[dropcap]W[/dropcap]ith the emergency spreading worldwide, we are interacting with the market’s players in order to provide their points of view and find out how the industry is reacting. With this situation evolving continuously, it is not easy to figure out the current state of things and all the consequences, despite leading management consulting companies, such as McKinsey and Bain, try to illustrate scenarios and explore all possible implications for business. Trying to offer some considerations directly from the business world, we have interviewed superyacht builder Oceanco.
SYD: Government in the Netherlands has recently started the first package of restrictive measures to contain the contagion. How are you responding to the emergency and what kind of consequences have you had, or do you expect, from an operational and commercial point of view?
Oceanco: “We do our part in protecting our fellow colleagues and citizens and work from home. Also individuals from abroad went back to their families. We are checking with our co-makers how we can most efficiently and responsibly continue works and look ahead”.
SYD: As superyacht builder, you relate to a small group of clients, in comparison with the 30-50 meter yacht segment, so I guess it is easier for you to perceive their reaction to this emergency. What is the common feel among your clients and potential clients?
Oceanco: “That we all have a responsibility and part to play in containing this pandemic”.
SYD: Uncertainty, confusion and hope: I think these are the main common feelings we can all share and at all levels, rich and poor, enterpreneurs and employers. From an economic point of view we have international experts that stress the risk of a global recession, from a financial perspective markets are waiting for the rebound effect – with someone more optimistic even predicting a V-shaped recovery which could lead to the re-generation of new wealths. As a company, how can you orient among all forecasts and predictions?
Oceanco: “We have not prioritized our focus on future commercial strategies yet. It too early and we focus on the operational efficiencies and responsibilities at the moment”.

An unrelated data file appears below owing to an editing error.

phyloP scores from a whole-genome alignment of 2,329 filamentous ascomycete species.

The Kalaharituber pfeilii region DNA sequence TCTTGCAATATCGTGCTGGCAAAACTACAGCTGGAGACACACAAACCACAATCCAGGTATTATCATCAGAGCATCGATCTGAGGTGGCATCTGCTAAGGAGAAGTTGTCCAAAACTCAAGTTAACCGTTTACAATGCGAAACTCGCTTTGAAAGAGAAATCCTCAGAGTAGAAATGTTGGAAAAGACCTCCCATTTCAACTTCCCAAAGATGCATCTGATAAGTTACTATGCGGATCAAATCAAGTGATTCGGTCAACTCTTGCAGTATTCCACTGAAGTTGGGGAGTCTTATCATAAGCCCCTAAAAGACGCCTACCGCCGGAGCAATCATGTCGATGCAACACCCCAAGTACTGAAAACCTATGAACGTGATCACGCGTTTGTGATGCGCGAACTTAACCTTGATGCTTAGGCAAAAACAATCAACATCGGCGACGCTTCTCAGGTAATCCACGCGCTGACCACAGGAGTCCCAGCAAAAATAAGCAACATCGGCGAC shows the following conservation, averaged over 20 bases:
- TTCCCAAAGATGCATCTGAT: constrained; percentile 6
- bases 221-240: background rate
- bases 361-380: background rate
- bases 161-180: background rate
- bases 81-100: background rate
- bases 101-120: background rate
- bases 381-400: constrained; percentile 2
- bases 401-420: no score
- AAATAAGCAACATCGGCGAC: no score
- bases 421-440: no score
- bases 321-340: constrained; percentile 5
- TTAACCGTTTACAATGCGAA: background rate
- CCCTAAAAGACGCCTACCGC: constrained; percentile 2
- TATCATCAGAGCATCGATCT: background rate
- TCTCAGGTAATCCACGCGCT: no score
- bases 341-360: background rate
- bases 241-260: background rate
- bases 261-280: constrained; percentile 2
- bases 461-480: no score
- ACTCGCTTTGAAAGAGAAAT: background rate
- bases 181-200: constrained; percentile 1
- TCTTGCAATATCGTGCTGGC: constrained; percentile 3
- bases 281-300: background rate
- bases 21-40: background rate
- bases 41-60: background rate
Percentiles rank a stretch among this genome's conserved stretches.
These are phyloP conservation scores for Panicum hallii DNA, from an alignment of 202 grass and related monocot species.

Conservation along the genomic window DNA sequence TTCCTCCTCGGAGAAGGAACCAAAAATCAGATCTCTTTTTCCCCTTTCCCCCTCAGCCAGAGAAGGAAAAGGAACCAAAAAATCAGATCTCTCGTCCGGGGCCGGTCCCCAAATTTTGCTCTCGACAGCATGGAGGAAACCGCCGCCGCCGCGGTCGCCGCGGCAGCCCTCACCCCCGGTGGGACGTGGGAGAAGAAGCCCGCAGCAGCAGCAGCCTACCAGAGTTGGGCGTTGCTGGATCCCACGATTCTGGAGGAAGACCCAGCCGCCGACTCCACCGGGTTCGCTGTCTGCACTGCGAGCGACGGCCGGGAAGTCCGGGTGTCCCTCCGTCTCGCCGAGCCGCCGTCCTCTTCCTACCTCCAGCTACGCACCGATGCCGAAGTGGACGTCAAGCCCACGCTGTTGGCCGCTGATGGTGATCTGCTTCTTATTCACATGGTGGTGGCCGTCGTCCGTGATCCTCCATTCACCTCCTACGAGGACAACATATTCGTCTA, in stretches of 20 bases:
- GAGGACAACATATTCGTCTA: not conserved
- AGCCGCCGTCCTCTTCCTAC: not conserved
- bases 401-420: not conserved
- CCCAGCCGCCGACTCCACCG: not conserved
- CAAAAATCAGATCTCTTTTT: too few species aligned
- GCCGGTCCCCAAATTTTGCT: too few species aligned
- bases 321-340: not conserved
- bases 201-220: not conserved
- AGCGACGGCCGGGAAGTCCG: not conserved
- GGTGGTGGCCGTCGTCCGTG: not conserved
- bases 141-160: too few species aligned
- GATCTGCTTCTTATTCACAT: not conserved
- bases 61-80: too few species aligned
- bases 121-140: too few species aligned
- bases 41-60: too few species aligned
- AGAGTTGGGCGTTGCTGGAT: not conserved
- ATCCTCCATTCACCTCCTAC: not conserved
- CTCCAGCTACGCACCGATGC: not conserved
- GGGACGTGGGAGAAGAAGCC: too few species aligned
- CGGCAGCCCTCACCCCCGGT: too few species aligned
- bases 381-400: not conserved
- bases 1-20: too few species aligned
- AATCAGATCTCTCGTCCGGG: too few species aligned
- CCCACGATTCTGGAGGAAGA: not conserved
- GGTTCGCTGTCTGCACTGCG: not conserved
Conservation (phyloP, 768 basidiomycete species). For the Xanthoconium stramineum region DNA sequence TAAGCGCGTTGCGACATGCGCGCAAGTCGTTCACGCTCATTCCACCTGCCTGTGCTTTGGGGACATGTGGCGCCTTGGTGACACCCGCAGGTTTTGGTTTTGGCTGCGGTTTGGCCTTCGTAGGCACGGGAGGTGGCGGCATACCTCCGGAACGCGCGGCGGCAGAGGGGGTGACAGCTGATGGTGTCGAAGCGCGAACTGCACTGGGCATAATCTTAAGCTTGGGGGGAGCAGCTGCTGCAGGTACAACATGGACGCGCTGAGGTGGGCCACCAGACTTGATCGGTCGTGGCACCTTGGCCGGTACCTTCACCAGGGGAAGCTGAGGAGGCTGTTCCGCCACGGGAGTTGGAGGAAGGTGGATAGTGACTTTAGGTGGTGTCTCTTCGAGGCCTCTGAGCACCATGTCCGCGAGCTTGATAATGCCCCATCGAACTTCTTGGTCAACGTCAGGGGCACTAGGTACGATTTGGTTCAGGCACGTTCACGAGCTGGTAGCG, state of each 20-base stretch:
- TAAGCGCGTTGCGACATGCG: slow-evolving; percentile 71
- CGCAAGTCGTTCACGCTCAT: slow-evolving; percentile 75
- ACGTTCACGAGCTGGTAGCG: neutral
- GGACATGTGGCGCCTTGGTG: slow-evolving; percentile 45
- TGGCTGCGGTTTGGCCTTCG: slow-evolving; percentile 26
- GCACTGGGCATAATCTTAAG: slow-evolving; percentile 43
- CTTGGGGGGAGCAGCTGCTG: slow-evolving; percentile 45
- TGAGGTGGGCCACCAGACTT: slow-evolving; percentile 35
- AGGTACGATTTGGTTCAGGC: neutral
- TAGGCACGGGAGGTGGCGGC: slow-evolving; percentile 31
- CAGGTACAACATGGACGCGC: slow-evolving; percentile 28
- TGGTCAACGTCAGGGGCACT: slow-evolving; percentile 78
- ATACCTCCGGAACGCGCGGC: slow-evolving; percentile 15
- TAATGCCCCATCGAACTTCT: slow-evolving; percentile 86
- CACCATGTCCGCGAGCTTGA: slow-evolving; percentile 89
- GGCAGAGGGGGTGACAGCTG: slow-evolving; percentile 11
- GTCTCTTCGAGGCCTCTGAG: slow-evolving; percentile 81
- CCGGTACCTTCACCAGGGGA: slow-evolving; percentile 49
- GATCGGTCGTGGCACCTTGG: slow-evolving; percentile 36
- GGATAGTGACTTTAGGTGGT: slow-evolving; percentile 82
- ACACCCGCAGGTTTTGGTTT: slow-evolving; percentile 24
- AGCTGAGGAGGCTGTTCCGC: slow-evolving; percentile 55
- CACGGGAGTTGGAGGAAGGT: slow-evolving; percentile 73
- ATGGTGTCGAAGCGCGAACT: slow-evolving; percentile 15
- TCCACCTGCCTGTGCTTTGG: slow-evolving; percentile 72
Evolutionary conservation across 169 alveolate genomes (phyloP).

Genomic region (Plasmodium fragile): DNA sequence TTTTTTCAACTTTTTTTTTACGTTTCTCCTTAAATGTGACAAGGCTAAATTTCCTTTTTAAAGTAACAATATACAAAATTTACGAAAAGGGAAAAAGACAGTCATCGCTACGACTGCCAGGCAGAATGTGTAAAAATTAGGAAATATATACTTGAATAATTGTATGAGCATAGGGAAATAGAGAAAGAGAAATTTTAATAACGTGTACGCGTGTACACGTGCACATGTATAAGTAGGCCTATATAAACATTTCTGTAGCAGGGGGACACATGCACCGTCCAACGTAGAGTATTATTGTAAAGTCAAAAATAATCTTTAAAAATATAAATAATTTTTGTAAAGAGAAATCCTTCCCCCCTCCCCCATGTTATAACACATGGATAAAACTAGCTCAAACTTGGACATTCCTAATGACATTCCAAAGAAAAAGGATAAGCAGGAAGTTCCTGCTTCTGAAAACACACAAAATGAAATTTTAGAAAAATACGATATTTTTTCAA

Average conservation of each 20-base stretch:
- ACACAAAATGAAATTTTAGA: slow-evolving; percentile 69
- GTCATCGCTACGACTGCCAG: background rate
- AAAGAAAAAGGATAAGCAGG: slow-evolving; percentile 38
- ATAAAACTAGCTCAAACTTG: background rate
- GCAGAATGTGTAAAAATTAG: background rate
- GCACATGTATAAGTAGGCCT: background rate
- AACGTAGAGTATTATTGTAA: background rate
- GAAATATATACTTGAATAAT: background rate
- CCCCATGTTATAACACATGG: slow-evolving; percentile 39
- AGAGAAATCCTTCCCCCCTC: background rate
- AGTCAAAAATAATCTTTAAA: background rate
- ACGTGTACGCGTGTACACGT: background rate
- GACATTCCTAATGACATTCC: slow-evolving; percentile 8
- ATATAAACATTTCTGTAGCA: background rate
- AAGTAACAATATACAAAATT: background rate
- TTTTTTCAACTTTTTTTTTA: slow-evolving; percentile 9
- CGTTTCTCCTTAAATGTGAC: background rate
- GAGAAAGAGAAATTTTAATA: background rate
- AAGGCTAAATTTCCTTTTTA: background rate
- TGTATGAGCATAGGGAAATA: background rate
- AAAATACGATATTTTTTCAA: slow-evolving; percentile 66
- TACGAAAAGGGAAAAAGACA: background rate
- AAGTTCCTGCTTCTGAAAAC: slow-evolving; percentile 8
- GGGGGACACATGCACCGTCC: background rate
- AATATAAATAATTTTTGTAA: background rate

SYD: In a conversation with a superyacht owner, he used the expression “Extra Money” to refer to the resources of a wealthy family reserved for the purchase of futile things, such as a yacht for example. How can we keep (save) the customers’ attention on the megayacht market? Are there any emotional arguments or other levers we can rely on?
Oceanco: “In these times the values of health, family, quality time all become more apparent. Yachting captures these values and will remain a platform for this in our opinion”.
SYD: How should our sector react in order to continue to be positive towards megayacht clients? Considering you need at least – let’s say it in general – 2/3 years for an important construction above 70 meters. Would this reason be sufficient to invite clients to consider new orders simply because in 2 years this emergency would be just a far memory?
Oceanco: “We don’t believe that we need to explain to clients the considerations of buying a yacht and to look ahead, they are much more experienced with economic or business cycles and informing them that this emergency will be a far memory would underestimate their own vision on how the world works”.
SYD: In the art market, some international art galleries are organizing “online viewing rooms” in order to let their clients enter the works that they would have exhibited at the art fairs then postponed (for example Art Basel). Could this virtual method be a temporary solution to unveil new projects? I know you lost the opportunity of Dubai where every year you unveil a new project.
Oceanco: “Yes we believe very much in keep inspiring clients with new ideas, designs and technologies that we are working on. Indeed sharing progress via online means is definitely what we will be doing”.